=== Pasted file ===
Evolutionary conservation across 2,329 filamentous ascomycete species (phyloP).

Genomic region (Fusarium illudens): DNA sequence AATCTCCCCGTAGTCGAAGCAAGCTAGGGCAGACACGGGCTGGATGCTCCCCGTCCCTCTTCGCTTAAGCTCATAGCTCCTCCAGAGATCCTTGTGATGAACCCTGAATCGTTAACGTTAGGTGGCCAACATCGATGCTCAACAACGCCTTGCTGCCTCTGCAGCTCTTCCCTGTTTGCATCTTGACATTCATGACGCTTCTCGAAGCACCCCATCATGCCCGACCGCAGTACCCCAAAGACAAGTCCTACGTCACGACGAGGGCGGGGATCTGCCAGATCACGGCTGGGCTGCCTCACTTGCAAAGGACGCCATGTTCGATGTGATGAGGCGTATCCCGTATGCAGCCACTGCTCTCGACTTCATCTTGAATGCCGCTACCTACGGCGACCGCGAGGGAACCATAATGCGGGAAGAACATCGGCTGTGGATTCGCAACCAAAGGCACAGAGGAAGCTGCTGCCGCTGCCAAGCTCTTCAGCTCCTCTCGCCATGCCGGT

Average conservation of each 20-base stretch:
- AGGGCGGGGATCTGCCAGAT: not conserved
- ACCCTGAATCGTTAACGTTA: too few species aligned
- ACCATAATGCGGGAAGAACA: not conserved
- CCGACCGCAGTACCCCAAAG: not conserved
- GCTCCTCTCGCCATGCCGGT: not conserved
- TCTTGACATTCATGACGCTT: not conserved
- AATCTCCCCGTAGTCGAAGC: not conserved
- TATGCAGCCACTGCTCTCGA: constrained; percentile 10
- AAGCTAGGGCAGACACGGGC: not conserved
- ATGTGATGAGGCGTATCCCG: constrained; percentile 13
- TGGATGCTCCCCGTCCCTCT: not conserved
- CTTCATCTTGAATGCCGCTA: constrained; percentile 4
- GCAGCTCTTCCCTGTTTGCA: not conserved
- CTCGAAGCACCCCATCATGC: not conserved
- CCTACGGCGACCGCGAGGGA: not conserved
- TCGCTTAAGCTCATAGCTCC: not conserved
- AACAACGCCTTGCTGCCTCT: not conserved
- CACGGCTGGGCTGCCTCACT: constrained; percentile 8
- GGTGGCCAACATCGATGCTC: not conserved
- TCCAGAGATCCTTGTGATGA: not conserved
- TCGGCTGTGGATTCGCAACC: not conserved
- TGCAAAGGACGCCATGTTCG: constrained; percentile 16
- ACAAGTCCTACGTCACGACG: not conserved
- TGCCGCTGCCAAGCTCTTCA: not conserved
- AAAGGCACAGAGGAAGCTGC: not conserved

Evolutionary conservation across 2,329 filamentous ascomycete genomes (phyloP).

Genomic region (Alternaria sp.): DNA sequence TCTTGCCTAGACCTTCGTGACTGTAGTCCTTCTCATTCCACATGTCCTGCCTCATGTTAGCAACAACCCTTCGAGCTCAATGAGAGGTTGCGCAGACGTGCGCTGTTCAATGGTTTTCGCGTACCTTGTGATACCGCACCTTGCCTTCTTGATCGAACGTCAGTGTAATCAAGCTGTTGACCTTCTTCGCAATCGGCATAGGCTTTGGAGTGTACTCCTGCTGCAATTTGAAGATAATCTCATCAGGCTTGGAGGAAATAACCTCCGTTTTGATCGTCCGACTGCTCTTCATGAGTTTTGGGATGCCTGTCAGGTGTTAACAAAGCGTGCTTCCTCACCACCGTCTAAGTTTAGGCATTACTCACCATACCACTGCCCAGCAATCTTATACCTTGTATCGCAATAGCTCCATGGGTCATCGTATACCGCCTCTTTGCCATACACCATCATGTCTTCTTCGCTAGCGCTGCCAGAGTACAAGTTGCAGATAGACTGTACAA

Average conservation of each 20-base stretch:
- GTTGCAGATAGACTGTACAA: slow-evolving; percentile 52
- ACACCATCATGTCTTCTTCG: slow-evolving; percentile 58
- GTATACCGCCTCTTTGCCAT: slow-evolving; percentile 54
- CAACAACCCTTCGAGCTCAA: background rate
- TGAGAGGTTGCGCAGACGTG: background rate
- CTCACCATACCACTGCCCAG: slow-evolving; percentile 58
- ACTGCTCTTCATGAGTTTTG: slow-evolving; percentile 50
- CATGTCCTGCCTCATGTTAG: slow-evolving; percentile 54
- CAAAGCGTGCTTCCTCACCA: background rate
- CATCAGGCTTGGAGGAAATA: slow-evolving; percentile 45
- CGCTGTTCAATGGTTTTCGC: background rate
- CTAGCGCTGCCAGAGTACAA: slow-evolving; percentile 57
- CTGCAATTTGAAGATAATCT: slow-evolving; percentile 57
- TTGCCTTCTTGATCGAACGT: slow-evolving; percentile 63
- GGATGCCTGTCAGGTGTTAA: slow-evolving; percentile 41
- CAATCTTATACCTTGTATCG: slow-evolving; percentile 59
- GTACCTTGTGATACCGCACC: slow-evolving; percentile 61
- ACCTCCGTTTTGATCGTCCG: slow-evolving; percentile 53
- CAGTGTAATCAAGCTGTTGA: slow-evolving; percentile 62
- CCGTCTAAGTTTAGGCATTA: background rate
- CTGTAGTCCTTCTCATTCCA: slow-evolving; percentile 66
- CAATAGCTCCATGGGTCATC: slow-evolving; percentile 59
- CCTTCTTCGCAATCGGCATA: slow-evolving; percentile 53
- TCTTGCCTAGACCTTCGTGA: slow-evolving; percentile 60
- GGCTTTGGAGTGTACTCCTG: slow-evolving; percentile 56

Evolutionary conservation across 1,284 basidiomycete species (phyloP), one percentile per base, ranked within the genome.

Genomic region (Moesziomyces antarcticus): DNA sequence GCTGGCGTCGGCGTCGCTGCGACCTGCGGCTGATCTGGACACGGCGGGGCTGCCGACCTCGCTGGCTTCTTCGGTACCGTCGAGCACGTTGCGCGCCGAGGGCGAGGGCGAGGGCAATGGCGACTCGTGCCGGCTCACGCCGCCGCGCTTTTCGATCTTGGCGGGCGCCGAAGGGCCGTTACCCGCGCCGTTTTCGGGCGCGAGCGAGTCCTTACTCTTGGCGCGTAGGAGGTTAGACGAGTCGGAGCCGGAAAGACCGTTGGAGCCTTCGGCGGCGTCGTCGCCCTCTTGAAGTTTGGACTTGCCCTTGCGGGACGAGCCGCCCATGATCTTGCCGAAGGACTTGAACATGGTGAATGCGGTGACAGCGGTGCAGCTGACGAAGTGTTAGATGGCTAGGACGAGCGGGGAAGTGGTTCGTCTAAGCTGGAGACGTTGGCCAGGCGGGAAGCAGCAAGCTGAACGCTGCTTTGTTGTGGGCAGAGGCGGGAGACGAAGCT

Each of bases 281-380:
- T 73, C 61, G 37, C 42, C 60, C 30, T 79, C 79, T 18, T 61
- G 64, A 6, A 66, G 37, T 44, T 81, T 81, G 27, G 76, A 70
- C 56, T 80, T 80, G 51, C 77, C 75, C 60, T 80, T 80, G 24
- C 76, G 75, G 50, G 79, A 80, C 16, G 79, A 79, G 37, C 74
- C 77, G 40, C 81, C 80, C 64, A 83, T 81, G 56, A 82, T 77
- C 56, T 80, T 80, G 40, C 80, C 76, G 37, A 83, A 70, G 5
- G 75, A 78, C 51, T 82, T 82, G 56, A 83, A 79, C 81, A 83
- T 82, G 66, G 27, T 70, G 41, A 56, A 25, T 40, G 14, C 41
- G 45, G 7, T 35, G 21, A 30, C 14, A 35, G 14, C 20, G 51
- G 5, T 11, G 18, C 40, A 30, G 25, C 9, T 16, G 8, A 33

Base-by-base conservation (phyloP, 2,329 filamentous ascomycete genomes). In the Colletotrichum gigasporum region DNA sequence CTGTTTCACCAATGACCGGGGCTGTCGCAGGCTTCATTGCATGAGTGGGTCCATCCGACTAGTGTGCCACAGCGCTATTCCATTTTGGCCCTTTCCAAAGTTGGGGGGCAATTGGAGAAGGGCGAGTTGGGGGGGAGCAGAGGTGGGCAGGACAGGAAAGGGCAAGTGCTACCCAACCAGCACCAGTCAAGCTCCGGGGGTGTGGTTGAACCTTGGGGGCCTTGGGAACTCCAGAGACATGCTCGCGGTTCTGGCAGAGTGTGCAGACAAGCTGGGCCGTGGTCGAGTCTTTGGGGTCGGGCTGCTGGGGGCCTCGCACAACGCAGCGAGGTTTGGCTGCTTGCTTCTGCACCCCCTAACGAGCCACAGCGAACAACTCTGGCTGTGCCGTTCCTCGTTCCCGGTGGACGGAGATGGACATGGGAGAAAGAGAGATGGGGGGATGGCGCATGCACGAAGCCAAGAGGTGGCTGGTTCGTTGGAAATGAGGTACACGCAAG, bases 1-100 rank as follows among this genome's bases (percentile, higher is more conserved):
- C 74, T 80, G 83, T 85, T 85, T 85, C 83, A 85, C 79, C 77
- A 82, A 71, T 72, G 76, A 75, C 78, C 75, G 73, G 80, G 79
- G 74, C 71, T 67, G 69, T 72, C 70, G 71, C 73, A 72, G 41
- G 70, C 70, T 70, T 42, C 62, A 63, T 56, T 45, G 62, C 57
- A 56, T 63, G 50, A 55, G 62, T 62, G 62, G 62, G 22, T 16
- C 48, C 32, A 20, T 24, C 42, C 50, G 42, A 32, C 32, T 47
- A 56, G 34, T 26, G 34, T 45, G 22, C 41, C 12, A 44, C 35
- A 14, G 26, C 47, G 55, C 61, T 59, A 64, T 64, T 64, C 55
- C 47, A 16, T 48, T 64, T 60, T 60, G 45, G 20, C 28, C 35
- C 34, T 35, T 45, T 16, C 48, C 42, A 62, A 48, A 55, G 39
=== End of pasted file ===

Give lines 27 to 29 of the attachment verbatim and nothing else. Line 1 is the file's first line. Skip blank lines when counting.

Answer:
- TGCCGCTGCCAAGCTCTTCA: not conserved
- AAAGGCACAGAGGAAGCTGC: not conserved

Evolutionary conservation across 2,329 filamentous ascomycete genomes (phyloP).